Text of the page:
When individuals decide to form a band, they often do not consider or are even familiar with the business structures that might be available to them. By default, bands are considered partnerships. Or they may defer to a more formal structure by incorporating. If bands continue to operate as a partnership, they should consider formalizing a partnership agreement sooner rather than later. There are various considerations when it comes to drafting partnership agreements, which can later be used as a guide when drafting shareholder agreements once incorporated. Each situation will be different, especially if a band has recently formed or has been around for years and is generating revenue. The first question any band should ask themselves is "when" should they incorporate rather than "if" they should?
What are Partnerships?
Under the Ontario Partnerships Act, a partnership is the formation of two or more persons carrying on a business in common with a view to profit. Without a formal agreement in place, the law already deems band members “partners” so long as there are two or more members in the band. Although not a requirement by law, it is strongly encouraged that band members enter into partnership agreements. This agreement will lay out the formalities between band members, including, but not limited to, the following:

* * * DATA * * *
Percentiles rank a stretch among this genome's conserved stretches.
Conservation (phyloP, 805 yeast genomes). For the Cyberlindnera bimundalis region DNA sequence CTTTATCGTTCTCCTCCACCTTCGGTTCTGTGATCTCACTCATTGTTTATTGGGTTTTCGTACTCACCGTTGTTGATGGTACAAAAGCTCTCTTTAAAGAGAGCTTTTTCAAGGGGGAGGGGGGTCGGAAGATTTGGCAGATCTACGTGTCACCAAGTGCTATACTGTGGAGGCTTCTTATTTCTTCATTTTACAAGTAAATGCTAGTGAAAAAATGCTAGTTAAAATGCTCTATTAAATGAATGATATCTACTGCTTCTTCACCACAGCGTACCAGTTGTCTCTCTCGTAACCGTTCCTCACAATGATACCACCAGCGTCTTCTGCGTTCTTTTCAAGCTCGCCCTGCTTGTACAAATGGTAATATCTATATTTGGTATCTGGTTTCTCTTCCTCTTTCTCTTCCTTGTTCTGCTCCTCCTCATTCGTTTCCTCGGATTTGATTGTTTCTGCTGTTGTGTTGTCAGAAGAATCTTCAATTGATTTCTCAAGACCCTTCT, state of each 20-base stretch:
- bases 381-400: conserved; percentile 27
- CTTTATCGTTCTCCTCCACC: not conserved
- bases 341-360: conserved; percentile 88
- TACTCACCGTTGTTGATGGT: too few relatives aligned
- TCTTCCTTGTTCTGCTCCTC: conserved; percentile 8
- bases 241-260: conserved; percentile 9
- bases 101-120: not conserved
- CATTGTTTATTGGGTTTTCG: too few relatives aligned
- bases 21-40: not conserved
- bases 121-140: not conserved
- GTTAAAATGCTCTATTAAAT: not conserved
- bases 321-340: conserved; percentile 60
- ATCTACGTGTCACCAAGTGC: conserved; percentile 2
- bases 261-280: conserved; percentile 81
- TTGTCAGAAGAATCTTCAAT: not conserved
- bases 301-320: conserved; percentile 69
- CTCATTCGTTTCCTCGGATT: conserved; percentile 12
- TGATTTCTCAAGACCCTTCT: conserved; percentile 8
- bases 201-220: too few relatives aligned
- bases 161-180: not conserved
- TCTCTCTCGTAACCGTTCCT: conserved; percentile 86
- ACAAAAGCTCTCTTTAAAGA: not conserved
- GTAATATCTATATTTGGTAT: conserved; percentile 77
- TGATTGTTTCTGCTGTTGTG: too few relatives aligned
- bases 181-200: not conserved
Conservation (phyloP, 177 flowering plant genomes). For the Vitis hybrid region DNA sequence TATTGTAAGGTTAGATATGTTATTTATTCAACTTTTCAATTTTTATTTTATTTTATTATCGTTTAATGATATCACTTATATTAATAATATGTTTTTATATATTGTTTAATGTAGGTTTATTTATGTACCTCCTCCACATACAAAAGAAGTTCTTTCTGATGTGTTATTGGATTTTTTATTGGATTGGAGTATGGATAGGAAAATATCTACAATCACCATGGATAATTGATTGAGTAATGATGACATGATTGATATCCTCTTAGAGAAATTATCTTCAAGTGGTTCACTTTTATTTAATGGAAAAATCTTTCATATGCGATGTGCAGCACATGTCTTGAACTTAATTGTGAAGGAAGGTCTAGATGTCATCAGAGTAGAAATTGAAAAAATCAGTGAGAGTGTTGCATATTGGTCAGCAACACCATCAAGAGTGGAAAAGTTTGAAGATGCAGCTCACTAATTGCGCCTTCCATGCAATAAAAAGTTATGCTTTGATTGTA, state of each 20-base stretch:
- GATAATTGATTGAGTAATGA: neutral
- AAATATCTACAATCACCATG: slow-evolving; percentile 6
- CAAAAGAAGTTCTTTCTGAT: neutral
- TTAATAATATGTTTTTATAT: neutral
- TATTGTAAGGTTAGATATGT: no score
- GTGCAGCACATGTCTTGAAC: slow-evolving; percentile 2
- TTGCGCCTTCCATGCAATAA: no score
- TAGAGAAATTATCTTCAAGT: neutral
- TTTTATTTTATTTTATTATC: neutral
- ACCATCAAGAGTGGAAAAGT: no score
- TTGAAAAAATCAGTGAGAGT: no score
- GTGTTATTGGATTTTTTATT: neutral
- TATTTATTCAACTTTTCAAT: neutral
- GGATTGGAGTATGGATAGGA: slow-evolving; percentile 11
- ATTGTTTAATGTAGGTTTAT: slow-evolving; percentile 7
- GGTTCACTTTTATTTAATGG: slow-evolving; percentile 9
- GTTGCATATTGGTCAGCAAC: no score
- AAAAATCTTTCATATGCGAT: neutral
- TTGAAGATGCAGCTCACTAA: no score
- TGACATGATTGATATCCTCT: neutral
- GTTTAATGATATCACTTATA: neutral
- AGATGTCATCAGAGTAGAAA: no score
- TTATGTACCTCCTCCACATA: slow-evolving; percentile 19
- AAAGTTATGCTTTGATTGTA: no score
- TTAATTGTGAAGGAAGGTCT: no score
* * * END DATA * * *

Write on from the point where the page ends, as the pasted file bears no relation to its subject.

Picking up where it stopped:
Rights & Responsibilities;
Management & Decision Making;
Addition of New Members;
Withdrawal & Expulsion;
Songwriter & Performance Shares.
Bands must also register their business name under Ontario’s Business Names Act (BNA) if the partnership carries on business under a name other than the legal names of the partners. This protects the band’s name or business name from being used by anyone else in Ontario. To register a business name in Ontario, a nominal fee of $60 is required and the name must be renewed every 5 years.
What are the Pros of Partnerships?
Partnerships are generally attractive to newly formed bands. The main benefit of partnerships is that it is not as costly as setting up or maintaining a corporation. The only start-up costs to partnerships are if the members decide to formalize a partnership agreement and register their band's name.
Band members are strongly encouraged to enter into partnership agreements but are not required by law to do so. A partnership agreement amongst band members will override some of the general rules regarding partnerships if expressly provided for in the agreement. This allows members to tailor their partnership arrangement to their situation. The benefit of partnership agreements is that it lays out all of the rights and responsibilities of each member. Some questions that partnership agreements will address include: Who is entitled to make decisions for the band? Who is responsible for the finances and distributing income? Who can purchase equipment? Who owns the rights to certain musical compositions? How can you remove a band member?
Additionally, any income, assets or property brought in the band belongs to the band and is shared equally among the members.
What are the Cons to Partnerships?
In a partnership, the band members are jointly and severally liable for any debts, liabilities and obligations incurred on behalf of the band. In contrast to corporations, there is no limited liability and the band members would be personally responsible or liable for the actions of their other members. Each member is an agent of the partnership and the other members. Essentially, this means that the actions of one member or partner will bind the others. So if one of your band members decides to take out a loan or purchase equipment in the band's name without your knowledge, then all of the members would be responsible to pay back the loan or debt.